Staff Publications

Staff Publications

  • external user (warningwarning)
  • Log in as
  • language uk
  • About

    'Staff publications' is the digital repository of Wageningen University & Research

    'Staff publications' contains references to publications authored by Wageningen University staff from 1976 onward.

    Publications authored by the staff of the Research Institutes are available from 1995 onwards.

    Full text documents are added when available. The database is updated daily and currently holds about 240,000 items, of which 72,000 in open access.

    We have a manual that explains all the features 

Record number 319242
Title Regulation of floral scent production in petunia revealed by targeted metabolomics
Author(s) Verdonk, J.C.; Vos, C.H. de; Verhoeven, H.A.; Haring, M.A.; Tunen, A.J. van; Schuurink, R.C.
Source Phytochemistry 62 (2003). - ISSN 0031-9422 - p. 997 - 1008.
DOI https://doi.org/10.1016/S0031-9422(02)00707-0
Department(s) PRI Bioscience
Publication type Refereed Article in a scientific journal
Publication year 2003
Keyword(s) solid-phase microextraction - snapdragon flowers - linalool synthase - rosa-hybrida - in-situ - emission - volatiles - biosynthesis - expression - gene
Abstract Petunia hybrida line W115 (Mitchell) has large white flowers that produce a pleasant fragrance. By applying solid phase micro extraction (SPME) techniques coupled to GC-MS analysis, volatile emission was monitored in vivo using a targeted metabolomics approach. Mature flowers released predominantly benzenoid compounds of which benzaldehyde, phenylacetaldehyde, methylbenzoate, phenylethylalcohol, iso-eugenol and benzylbenzoate were most abundant. This emission had a circadian rhythm reaching its maximum at dusk. During petal limb expansion two sesquiterpenes were emitted by the petunia flowers, tentatively identified as germacrene D and cadina-3,9-diene. In vitro analysis showed that the petal limbs and stigma were the main producers of the benzenoids and sesquiterpenes, respectively. Moreover, comparison of in vivo and in vitro analysis indicated that volatiles were not stored during periods of low emission but rather were synthesized de novo. DNA-microarray analysis revealed that genes of the pathways leading to the production of volatile benzenoids were upregulated late during the day, preceding the increase of volatile emission. RNA-gel blot analyses confirmed that the levels of phenylalanine ammonia lyase (PAL) and S-adenosyl methionine (SAM) synthase transcripts increased towards the evening. Our results suggest that the circadian production of volatile benzenoids in petunia W115 is, at least partly, regulated at the transcript level.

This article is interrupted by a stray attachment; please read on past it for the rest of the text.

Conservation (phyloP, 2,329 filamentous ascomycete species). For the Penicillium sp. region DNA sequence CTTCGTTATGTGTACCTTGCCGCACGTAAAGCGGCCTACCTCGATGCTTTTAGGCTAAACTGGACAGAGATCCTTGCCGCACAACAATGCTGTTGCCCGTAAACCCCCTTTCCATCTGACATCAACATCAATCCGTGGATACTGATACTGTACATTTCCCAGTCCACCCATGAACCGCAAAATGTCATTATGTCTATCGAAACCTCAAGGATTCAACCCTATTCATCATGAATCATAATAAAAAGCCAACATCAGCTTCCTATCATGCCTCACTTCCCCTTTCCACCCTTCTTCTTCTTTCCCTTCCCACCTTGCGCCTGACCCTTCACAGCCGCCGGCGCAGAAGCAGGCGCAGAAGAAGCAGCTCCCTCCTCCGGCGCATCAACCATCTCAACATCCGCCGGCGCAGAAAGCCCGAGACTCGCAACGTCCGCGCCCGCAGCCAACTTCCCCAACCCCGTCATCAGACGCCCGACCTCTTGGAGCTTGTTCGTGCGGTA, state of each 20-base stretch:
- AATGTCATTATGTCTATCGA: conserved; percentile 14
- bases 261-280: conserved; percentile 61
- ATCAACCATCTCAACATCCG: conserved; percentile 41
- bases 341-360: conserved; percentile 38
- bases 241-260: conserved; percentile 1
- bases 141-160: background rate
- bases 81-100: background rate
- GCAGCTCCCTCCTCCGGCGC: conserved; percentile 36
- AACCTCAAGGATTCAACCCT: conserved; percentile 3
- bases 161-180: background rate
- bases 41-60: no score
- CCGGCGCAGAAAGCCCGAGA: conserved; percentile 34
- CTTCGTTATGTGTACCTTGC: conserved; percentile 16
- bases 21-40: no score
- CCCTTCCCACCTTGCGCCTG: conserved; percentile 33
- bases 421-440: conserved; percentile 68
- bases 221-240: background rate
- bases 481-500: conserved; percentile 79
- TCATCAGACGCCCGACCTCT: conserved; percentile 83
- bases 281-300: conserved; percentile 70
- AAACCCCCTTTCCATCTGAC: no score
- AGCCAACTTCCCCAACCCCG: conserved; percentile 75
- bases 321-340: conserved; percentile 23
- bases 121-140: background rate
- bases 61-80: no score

Comments
There are no comments yet. You can post the first one!
Post a comment
 
Please log in to use this service. Login as Wageningen University & Research user or guest user in upper right hand corner of this page.